Fanatical Fantastical users rejoice! The app, which makes adding appointments to your calendar as easy as clicking a button on top of your Mac menu bar and typing “Eat pork with Alex at 5pm on Wednesday,” has completely revamped its scheduling system and now supports complex requests (“Eat pork with Alex every Tuesday”) and reminders (“Remind me to eat pork with Alex when I get home.”) It also sports an improved at-a-glance system that allows you to see all your appointments in a nicely redesigned window.
“When we started Fantastical we wanted to fix calendars,” said creator Michael Simmons. “Fantastical 2 is an effort to fix Fantastical.”
The app has been completely redesigned with a new at-a-glance screen as well as a unique calendar screen that offers a higher density of information than iCal. Simmons is also particularly proud of the new Japanese support which can react to written Japanese and create appointments on the fly.[gallery ids="1137677,1137678,1137679,1137684,1137683,1137682,1137681,1137680"]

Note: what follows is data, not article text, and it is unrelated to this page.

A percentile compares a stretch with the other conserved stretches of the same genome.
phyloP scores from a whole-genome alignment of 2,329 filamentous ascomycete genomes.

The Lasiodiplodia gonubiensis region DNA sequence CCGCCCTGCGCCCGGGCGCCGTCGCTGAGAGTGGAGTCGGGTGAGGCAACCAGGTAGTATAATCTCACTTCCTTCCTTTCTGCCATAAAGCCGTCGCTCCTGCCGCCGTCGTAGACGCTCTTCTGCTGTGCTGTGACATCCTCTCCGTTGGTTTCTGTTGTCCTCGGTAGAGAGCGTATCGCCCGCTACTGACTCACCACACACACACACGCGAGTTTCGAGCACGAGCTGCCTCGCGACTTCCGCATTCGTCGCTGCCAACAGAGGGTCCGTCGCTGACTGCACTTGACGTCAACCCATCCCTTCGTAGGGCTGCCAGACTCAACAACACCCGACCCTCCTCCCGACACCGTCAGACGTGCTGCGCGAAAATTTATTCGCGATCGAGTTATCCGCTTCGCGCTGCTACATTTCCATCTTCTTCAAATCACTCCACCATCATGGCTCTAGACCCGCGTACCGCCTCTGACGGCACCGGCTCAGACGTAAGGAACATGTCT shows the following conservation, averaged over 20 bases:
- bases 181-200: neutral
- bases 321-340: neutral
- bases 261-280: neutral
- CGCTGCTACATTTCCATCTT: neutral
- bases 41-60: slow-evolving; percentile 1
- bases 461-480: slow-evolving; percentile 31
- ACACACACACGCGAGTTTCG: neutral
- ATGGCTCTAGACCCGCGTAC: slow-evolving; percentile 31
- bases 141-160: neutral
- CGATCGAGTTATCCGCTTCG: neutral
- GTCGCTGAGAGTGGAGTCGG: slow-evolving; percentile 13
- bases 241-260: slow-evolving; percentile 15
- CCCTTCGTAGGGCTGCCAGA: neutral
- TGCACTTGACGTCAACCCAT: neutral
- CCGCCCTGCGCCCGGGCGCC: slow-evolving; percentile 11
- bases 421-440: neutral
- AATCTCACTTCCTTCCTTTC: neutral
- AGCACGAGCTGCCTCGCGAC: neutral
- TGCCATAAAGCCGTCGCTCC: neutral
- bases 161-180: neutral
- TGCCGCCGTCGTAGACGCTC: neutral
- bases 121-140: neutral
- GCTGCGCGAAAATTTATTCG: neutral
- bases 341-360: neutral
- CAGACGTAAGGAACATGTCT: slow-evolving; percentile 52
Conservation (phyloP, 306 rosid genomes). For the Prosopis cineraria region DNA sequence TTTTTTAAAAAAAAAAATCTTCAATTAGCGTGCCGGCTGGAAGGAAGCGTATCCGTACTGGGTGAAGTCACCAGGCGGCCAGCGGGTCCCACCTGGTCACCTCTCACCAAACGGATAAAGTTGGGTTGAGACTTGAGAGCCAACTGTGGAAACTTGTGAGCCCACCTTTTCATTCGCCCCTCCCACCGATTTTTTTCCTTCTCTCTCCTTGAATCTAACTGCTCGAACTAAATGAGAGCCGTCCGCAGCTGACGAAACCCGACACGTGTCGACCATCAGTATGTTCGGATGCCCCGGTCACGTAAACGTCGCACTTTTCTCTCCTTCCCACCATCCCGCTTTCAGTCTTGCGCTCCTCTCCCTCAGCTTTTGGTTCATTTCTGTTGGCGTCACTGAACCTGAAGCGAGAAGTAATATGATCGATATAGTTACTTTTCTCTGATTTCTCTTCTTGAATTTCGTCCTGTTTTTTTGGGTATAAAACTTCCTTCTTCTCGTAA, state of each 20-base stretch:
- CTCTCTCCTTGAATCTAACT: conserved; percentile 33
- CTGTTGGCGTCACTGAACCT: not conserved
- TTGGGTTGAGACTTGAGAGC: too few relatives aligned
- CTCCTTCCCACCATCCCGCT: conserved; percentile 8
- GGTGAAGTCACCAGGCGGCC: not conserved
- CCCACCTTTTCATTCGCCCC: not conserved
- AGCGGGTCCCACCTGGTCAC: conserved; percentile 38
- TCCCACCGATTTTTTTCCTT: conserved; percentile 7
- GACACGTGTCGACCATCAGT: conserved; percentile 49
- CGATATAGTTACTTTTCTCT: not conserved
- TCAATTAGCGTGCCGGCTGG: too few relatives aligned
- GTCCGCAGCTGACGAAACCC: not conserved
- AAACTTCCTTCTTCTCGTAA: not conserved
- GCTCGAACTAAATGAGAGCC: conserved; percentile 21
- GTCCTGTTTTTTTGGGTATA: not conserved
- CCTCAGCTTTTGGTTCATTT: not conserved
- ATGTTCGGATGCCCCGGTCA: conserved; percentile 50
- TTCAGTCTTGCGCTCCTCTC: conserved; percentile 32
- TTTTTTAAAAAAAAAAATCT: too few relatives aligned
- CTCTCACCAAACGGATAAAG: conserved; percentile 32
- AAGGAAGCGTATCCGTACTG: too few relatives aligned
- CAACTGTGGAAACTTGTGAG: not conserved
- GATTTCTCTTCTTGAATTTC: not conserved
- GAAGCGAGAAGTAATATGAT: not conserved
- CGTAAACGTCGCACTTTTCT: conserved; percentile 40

At its core Fantasical works by parsing written appointments. To set something up you simply type in what you’re planning to do and when. The app takes each part of the sentence and drags it into the corresponding field, a trick that is actually quite pleasing to watch. In addition to this functionality the update adds a full at-a-glance, color-coded calendar as well as support for multiple calendars. You can also set up geofenced reminders and even hide “sets” of calendars depending on where you are using your apps.
The new app is $39.99 at launch and $49.99. It is available now.
Why is this important? Fantastical is one of the first apps to add automation to personal information management, a feature that is now common in apps like Mailbox, Sunrise, and Outlook for iOS. It was this simple attention to detail – to offer you exactly what you needed when you needed it – that set off the entire applications streamlining that now defines desktop and mobile apps. Simmons found that the app is especially popular in Japan where this sort of secretary-on-a-chip software is quite popular. Now if only Alex would accept my pork-eating invitation…